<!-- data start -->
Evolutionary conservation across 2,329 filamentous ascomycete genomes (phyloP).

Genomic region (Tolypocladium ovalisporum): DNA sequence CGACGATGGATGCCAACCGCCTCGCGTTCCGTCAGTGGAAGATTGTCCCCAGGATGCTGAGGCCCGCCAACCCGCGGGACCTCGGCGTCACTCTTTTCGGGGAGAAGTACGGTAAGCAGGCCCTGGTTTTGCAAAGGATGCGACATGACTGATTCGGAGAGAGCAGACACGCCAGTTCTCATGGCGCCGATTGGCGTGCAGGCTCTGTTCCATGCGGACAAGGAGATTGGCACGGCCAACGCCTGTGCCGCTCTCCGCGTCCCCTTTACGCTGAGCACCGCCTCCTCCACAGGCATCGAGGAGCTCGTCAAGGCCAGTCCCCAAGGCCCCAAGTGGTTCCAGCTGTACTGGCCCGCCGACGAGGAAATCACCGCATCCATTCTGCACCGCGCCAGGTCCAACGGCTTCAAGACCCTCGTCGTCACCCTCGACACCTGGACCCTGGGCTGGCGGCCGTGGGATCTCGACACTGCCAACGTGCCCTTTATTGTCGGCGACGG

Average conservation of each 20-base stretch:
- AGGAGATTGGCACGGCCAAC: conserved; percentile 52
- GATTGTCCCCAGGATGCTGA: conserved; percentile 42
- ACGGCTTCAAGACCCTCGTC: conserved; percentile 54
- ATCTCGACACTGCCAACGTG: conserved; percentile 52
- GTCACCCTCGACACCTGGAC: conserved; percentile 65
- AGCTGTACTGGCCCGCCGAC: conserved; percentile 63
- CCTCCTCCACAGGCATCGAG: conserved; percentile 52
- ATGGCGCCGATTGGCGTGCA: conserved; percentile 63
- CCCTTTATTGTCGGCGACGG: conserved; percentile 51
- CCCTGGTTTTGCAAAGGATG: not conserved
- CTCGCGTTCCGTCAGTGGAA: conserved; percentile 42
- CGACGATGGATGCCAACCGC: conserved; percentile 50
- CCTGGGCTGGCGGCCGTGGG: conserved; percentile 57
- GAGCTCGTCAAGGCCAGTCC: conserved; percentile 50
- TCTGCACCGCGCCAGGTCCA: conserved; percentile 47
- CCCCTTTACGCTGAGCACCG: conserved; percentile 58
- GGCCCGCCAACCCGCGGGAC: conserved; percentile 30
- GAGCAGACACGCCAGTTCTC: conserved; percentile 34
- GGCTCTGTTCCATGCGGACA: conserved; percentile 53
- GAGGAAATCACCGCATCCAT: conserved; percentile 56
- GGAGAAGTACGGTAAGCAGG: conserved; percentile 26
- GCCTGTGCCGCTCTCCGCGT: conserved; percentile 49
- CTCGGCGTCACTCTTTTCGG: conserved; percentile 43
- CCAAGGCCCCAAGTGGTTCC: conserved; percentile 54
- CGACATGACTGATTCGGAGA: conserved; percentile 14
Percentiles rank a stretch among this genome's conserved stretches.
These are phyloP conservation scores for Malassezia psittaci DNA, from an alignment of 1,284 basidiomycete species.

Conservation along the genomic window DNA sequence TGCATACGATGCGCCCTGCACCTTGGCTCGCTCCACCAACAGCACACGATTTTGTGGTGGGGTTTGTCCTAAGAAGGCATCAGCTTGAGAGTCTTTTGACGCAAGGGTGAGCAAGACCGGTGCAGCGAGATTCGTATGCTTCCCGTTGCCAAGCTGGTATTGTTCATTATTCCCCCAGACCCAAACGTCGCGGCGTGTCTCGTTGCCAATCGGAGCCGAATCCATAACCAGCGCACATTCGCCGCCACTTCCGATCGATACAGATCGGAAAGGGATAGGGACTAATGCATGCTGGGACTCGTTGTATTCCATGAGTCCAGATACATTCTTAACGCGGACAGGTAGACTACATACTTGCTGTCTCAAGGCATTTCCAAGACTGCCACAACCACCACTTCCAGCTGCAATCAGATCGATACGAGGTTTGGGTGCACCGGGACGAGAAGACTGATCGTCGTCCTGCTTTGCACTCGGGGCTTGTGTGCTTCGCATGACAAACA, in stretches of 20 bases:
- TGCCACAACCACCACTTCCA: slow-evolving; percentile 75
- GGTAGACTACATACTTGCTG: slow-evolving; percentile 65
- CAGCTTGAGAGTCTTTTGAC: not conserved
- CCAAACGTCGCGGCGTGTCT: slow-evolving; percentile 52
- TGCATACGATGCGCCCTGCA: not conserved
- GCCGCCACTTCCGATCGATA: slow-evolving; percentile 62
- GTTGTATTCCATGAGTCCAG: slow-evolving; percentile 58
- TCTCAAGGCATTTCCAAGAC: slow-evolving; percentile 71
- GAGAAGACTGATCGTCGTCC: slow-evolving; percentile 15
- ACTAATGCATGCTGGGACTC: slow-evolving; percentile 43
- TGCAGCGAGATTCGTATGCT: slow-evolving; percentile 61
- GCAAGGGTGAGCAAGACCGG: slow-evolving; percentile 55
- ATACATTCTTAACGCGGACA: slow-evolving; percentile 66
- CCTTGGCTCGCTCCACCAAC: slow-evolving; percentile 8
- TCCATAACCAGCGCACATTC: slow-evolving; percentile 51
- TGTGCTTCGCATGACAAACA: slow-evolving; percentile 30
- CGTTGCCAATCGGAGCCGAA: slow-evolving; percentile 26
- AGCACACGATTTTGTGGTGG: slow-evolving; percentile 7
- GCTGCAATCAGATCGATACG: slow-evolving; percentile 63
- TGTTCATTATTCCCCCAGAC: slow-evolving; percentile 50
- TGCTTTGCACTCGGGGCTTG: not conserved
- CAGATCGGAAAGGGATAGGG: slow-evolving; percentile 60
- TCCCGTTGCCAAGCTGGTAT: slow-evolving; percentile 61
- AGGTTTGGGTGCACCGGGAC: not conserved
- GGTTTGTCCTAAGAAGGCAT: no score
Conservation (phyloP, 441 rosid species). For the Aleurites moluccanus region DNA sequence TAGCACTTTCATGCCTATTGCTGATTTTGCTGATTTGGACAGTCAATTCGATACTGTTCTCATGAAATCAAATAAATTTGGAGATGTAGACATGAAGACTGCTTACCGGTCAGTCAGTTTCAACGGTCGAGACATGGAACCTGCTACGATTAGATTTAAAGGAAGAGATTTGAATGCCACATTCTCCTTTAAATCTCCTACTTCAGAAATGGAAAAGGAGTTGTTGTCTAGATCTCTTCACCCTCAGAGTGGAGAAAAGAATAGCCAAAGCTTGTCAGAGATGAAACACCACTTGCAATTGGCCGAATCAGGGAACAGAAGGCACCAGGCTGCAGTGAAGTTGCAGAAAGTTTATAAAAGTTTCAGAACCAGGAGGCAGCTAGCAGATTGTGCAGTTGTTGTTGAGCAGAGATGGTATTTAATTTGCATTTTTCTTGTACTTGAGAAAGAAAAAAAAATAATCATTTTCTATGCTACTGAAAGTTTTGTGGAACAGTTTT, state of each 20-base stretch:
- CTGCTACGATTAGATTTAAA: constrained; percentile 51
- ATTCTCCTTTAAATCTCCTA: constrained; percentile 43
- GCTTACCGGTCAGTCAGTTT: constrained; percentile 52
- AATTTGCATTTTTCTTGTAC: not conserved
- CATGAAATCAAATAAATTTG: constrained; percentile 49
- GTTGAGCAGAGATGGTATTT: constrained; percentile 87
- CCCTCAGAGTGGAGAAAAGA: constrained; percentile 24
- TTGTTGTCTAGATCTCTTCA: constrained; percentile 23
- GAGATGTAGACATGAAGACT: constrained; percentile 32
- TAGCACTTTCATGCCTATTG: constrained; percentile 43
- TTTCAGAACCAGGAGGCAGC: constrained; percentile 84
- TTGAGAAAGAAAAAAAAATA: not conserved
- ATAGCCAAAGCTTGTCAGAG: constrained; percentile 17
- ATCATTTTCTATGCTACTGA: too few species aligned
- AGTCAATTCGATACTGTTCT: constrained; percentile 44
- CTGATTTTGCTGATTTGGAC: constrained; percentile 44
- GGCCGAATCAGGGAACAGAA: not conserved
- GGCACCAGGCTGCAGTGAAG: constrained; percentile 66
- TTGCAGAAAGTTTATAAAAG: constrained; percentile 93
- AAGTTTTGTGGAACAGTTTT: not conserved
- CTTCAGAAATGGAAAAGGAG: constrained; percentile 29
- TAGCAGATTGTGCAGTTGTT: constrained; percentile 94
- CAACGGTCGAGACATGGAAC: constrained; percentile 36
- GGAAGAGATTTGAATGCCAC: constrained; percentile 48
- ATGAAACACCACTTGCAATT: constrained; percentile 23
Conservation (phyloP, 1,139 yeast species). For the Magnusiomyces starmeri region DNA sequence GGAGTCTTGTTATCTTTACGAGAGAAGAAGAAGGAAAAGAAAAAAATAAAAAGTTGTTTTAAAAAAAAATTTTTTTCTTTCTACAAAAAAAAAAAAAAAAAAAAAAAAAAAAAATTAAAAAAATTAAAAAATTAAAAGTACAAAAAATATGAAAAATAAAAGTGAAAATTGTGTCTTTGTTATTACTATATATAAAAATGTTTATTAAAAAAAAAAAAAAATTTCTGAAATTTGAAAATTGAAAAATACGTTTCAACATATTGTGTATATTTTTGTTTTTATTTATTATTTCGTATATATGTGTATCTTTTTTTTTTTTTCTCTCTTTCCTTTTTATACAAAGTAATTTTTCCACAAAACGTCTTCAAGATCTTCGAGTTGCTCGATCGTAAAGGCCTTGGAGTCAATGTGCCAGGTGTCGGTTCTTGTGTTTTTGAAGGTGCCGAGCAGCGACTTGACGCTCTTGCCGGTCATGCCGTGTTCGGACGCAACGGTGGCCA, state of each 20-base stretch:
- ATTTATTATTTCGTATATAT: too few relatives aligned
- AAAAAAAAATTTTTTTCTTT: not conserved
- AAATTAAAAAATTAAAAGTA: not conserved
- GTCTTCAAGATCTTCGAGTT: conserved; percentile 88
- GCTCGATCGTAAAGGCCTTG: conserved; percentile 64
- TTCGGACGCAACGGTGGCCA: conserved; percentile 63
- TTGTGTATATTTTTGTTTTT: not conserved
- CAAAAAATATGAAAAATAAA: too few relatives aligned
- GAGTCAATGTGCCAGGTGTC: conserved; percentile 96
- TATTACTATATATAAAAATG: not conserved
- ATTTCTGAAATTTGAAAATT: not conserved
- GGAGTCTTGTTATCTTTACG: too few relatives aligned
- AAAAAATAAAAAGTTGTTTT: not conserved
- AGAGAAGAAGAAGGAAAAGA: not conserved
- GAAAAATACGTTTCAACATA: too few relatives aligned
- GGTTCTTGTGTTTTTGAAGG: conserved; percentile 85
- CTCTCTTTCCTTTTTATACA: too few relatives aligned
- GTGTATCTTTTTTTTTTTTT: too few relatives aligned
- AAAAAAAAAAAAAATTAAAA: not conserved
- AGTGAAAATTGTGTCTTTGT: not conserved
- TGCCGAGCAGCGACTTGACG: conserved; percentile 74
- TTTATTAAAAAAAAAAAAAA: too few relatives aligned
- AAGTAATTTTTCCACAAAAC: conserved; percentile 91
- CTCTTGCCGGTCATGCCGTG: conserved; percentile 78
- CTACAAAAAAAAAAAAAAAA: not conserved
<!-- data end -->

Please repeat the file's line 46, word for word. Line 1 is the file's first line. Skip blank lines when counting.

- TCCATAACCAGCGCACATTC: slow-evolving; percentile 51